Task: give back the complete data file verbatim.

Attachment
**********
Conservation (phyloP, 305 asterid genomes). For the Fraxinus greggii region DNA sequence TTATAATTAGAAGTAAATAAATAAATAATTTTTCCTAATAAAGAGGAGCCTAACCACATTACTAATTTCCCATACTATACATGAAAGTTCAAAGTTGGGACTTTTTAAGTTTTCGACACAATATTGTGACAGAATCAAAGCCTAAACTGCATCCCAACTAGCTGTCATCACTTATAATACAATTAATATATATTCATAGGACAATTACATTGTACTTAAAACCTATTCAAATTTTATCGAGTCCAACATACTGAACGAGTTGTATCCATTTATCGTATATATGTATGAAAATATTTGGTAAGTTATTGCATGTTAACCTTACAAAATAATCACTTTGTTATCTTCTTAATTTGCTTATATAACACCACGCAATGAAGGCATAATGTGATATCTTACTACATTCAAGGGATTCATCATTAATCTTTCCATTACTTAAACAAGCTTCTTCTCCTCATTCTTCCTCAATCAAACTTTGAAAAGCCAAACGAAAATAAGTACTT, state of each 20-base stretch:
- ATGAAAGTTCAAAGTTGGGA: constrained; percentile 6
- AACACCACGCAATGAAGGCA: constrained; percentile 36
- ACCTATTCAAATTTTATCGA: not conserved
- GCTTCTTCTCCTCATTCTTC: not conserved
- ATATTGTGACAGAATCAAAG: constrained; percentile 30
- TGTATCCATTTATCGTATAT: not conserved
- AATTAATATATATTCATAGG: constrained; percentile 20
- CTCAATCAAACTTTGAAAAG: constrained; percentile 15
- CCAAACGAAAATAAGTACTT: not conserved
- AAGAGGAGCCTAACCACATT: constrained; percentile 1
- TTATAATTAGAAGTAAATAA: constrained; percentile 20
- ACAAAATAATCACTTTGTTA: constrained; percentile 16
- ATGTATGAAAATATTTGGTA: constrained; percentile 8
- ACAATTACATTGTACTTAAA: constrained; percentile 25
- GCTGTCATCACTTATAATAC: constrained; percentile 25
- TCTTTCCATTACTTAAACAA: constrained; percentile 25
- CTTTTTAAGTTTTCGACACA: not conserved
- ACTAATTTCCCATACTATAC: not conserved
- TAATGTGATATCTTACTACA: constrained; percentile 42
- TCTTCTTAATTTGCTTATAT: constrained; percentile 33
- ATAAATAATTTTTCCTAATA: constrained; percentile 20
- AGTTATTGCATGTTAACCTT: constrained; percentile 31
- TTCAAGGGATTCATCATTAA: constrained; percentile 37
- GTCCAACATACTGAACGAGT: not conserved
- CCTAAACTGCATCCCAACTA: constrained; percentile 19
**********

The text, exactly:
Conservation (phyloP, 305 asterid genomes). For the Fraxinus greggii region DNA sequence TTATAATTAGAAGTAAATAAATAAATAATTTTTCCTAATAAAGAGGAGCCTAACCACATTACTAATTTCCCATACTATACATGAAAGTTCAAAGTTGGGACTTTTTAAGTTTTCGACACAATATTGTGACAGAATCAAAGCCTAAACTGCATCCCAACTAGCTGTCATCACTTATAATACAATTAATATATATTCATAGGACAATTACATTGTACTTAAAACCTATTCAAATTTTATCGAGTCCAACATACTGAACGAGTTGTATCCATTTATCGTATATATGTATGAAAATATTTGGTAAGTTATTGCATGTTAACCTTACAAAATAATCACTTTGTTATCTTCTTAATTTGCTTATATAACACCACGCAATGAAGGCATAATGTGATATCTTACTACATTCAAGGGATTCATCATTAATCTTTCCATTACTTAAACAAGCTTCTTCTCCTCATTCTTCCTCAATCAAACTTTGAAAAGCCAAACGAAAATAAGTACTT, state of each 20-base stretch:
- ATGAAAGTTCAAAGTTGGGA: constrained; percentile 6
- AACACCACGCAATGAAGGCA: constrained; percentile 36
- ACCTATTCAAATTTTATCGA: not conserved
- GCTTCTTCTCCTCATTCTTC: not conserved
- ATATTGTGACAGAATCAAAG: constrained; percentile 30
- TGTATCCATTTATCGTATAT: not conserved
- AATTAATATATATTCATAGG: constrained; percentile 20
- CTCAATCAAACTTTGAAAAG: constrained; percentile 15
- CCAAACGAAAATAAGTACTT: not conserved
- AAGAGGAGCCTAACCACATT: constrained; percentile 1
- TTATAATTAGAAGTAAATAA: constrained; percentile 20
- ACAAAATAATCACTTTGTTA: constrained; percentile 16
- ATGTATGAAAATATTTGGTA: constrained; percentile 8
- ACAATTACATTGTACTTAAA: constrained; percentile 25
- GCTGTCATCACTTATAATAC: constrained; percentile 25
- TCTTTCCATTACTTAAACAA: constrained; percentile 25
- CTTTTTAAGTTTTCGACACA: not conserved
- ACTAATTTCCCATACTATAC: not conserved
- TAATGTGATATCTTACTACA: constrained; percentile 42
- TCTTCTTAATTTGCTTATAT: constrained; percentile 33
- ATAAATAATTTTTCCTAATA: constrained; percentile 20
- AGTTATTGCATGTTAACCTT: constrained; percentile 31
- TTCAAGGGATTCATCATTAA: constrained; percentile 37
- GTCCAACATACTGAACGAGT: not conserved
- CCTAAACTGCATCCCAACTA: constrained; percentile 19